Stand Up To Cancer’s robust portfolio in pediatric cancer has already contributed to two Food and Drug Administration approvals: a life-changing, breakthrough immunotherapy called CAR T to treat children with the most difficult blood cancers; and a medication to minimize potential side effects of this new treatment. Most important, this work laid the foundation for a new, successful collaborative approach engaging industry and academia that gets promising drugs into the hands of pediatric clinician-scientists to study as new treatments for childhood cancers, even if the treatments have not yet been formally approved for adults. This approach has been incredibly successful at speeding up the pipeline for childhood cancer drugs and, I believe, can act as a template for how to accelerate childhood cancer research.

Uri Tabori, MD, and his team at the Hospital for Sick Children in Toronto were able to quickly launch new clinical trials in children with “hypermutant” genetic mutations that make them develop multiple cancers at a young age. Earlier this year, Nature Medicine reported that the immuno-oncology drugs indeed improved survival for these children. Another team, led by Kimberly Stegmaier, MD, of the Dana-Farber Cancer Institute, is now testing existing epigenetic drugs—which turn critical cancer genes on and off—in children with a variety of tumor types. Without these close collaborations between Stand Up To Cancer, academia and pharmaceutical companies, these children would not have had access to lifesaving drugs.  

Beyond these successful teams—and the work done in collaboration with St. Baldrick’s Foundation, a nonprofit that supports childhood cancer research, or made possible with support from donors such as Bristol Myers Squibb—there are thousands of children who still need better treatment options to survive and thrive. Research collaborations like these are examples of what has to play out on a far broader scale. With policies in place that require pharmaceutical companies to test their therapeutics in our youngest patients, now is the time to act to make sure every child with cancer gets a fair shot at survival.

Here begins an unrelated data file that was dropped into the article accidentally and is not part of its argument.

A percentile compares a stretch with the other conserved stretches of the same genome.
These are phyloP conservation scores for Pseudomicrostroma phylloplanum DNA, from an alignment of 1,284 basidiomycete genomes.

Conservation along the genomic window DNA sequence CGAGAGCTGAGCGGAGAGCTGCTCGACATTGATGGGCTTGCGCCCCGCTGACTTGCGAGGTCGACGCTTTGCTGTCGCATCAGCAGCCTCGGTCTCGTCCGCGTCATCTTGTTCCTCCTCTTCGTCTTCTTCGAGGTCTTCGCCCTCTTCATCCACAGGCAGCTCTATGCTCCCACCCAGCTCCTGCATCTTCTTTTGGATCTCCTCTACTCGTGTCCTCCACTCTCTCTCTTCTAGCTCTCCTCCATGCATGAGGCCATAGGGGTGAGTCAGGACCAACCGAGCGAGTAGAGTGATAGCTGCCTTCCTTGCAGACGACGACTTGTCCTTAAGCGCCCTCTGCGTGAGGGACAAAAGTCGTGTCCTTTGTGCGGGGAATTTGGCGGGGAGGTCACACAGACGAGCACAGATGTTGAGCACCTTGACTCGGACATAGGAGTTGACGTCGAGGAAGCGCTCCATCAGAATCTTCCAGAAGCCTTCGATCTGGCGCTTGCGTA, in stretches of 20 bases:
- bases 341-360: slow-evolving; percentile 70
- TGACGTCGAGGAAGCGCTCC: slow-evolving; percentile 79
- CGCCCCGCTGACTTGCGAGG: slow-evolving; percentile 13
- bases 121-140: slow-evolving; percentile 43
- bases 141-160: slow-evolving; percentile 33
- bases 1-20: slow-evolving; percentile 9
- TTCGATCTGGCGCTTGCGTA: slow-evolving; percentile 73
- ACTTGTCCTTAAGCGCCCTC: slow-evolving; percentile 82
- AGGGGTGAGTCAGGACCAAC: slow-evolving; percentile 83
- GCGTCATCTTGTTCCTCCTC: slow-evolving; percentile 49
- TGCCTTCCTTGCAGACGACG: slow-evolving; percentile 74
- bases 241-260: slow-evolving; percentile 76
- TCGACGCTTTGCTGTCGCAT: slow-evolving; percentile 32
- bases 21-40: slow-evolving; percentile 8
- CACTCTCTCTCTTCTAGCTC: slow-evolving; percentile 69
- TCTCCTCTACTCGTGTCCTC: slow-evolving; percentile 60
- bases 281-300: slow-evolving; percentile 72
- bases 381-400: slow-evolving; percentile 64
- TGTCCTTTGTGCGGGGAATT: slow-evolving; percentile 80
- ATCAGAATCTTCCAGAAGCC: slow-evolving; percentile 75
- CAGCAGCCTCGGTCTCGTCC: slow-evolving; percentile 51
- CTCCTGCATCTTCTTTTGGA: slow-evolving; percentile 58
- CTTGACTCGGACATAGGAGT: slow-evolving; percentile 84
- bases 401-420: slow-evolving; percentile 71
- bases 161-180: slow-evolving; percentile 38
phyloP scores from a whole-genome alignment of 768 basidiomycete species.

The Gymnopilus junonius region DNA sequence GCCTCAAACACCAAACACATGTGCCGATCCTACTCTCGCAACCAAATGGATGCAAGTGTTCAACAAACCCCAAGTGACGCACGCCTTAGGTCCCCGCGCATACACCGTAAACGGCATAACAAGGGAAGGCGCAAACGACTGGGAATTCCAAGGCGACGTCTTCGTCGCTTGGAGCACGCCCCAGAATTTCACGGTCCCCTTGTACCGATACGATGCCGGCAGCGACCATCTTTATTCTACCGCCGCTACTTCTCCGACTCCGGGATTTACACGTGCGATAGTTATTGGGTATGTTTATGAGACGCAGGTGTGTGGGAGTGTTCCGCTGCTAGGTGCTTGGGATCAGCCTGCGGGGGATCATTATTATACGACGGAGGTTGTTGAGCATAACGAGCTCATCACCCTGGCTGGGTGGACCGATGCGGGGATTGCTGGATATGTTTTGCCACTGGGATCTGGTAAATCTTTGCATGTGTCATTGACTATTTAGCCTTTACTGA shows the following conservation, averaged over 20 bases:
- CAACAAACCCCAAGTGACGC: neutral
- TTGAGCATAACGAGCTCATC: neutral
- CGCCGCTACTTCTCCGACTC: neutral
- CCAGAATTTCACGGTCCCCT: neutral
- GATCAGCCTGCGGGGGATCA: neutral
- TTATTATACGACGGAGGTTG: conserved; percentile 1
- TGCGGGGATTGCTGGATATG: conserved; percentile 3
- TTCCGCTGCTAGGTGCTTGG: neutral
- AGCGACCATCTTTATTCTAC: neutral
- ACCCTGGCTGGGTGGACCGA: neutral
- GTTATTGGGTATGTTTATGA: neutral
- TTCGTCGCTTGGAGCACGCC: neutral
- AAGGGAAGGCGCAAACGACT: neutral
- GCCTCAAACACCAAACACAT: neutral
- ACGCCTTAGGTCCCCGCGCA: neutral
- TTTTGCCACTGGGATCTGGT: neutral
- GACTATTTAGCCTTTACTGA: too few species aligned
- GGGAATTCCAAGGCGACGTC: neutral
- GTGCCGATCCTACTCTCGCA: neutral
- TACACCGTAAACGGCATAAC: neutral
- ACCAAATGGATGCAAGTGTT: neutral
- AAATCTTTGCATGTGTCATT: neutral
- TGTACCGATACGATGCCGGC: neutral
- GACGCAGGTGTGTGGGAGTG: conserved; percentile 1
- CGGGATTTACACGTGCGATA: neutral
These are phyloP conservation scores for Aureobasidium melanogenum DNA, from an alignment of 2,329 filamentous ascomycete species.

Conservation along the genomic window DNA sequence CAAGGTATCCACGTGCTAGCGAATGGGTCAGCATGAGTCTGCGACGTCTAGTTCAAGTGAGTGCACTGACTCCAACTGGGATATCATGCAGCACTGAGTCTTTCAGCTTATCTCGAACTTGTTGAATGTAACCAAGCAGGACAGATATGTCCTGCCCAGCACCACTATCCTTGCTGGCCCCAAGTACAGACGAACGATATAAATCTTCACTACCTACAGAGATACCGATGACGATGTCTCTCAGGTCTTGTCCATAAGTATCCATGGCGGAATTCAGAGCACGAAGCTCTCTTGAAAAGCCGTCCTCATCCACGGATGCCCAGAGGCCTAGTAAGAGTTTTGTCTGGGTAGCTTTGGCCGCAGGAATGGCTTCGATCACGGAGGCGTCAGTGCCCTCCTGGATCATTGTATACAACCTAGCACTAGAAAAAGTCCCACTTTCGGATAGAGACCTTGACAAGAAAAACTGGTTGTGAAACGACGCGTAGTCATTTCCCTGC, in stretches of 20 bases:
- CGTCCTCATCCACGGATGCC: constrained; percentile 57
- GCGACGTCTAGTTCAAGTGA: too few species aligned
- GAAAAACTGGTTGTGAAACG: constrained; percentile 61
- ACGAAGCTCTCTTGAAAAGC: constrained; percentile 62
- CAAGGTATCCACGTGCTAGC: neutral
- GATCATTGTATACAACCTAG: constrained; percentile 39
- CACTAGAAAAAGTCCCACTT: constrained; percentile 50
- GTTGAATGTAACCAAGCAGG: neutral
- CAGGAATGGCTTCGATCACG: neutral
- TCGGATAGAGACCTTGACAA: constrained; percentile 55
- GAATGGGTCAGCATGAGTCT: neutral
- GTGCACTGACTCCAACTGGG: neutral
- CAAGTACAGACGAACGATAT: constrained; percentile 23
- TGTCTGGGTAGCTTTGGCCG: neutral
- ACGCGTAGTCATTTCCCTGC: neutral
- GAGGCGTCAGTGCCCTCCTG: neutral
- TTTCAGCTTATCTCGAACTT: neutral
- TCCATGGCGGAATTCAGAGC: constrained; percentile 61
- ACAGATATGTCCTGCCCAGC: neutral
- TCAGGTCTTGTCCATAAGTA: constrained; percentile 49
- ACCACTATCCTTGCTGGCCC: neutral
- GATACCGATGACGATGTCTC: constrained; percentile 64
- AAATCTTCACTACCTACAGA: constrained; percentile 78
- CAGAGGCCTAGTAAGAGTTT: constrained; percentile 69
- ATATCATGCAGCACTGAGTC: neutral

Putting a man on the moon didn’t involve just a handful of astronauts with lofty goals. Likewise, to make Biden’s Cancer Moonshot a reality for childhood cancers, we need more than great doctors. We need children prioritized in a multipronged, collaborative approach to make deaths and lasting damage from childhood cancers a thing of the past. Despite the polarizing views currently dividing our country on many issues, there’s one thing we should all agree on. We cannot allow more of our children to suffer, or be taken from us, due to a cancer diagnosis because we did not make them a priority—our priority. We must leave no child behind.

Lee J. Helman, MD, is the director of the Osteosarcoma Institute and has been studying the biology and care of pediatric patients with sarcomas for over 30 years. He has also trained many investigators in the field of pediatric sarcomas. He spent 30 years at the National Cancer Institute in various leadership positions and recently spent three years at Children’s Hospital Los Angeles as the head of research in the Cancer and Blood Disease Institute, where he remains an adjunct professor. He currently focuses on improving outcomes in osteosarcoma.